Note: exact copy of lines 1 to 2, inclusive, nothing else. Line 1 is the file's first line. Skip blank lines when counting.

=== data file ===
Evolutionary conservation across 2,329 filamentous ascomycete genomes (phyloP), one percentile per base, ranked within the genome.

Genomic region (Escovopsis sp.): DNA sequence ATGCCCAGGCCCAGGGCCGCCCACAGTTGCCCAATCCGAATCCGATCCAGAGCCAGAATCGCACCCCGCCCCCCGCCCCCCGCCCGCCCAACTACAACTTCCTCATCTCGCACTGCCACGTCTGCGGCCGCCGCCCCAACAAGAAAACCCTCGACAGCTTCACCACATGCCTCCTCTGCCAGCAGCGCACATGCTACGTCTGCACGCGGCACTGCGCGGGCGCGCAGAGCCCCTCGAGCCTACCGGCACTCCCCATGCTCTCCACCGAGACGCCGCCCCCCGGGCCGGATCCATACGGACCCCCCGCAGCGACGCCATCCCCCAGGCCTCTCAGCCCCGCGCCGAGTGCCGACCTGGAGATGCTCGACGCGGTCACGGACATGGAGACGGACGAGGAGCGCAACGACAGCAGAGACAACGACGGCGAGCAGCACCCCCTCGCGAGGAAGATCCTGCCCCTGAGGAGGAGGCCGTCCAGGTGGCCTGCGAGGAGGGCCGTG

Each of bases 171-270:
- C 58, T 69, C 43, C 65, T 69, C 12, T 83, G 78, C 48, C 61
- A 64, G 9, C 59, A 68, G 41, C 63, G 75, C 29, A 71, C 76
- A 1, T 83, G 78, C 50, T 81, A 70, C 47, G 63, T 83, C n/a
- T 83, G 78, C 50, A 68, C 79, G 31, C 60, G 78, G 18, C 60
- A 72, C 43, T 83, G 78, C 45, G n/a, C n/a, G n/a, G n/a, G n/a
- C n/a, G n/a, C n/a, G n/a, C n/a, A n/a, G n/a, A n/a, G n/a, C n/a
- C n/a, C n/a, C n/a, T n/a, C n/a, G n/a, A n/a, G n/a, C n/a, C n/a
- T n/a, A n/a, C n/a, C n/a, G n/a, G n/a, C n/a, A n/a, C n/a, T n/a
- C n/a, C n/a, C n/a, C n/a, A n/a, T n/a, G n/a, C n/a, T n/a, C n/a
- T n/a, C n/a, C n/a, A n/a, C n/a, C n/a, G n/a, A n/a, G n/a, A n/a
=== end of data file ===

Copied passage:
Evolutionary conservation across 2,329 filamentous ascomycete genomes (phyloP), one percentile per base, ranked within the genome.

Genomic region (Escovopsis sp.): DNA sequence ATGCCCAGGCCCAGGGCCGCCCACAGTTGCCCAATCCGAATCCGATCCAGAGCCAGAATCGCACCCCGCCCCCCGCCCCCCGCCCGCCCAACTACAACTTCCTCATCTCGCACTGCCACGTCTGCGGCCGCCGCCCCAACAAGAAAACCCTCGACAGCTTCACCACATGCCTCCTCTGCCAGCAGCGCACATGCTACGTCTGCACGCGGCACTGCGCGGGCGCGCAGAGCCCCTCGAGCCTACCGGCACTCCCCATGCTCTCCACCGAGACGCCGCCCCCCGGGCCGGATCCATACGGACCCCCCGCAGCGACGCCATCCCCCAGGCCTCTCAGCCCCGCGCCGAGTGCCGACCTGGAGATGCTCGACGCGGTCACGGACATGGAGACGGACGAGGAGCGCAACGACAGCAGAGACAACGACGGCGAGCAGCACCCCCTCGCGAGGAAGATCCTGCCCCTGAGGAGGAGGCCGTCCAGGTGGCCTGCGAGGAGGGCCGTG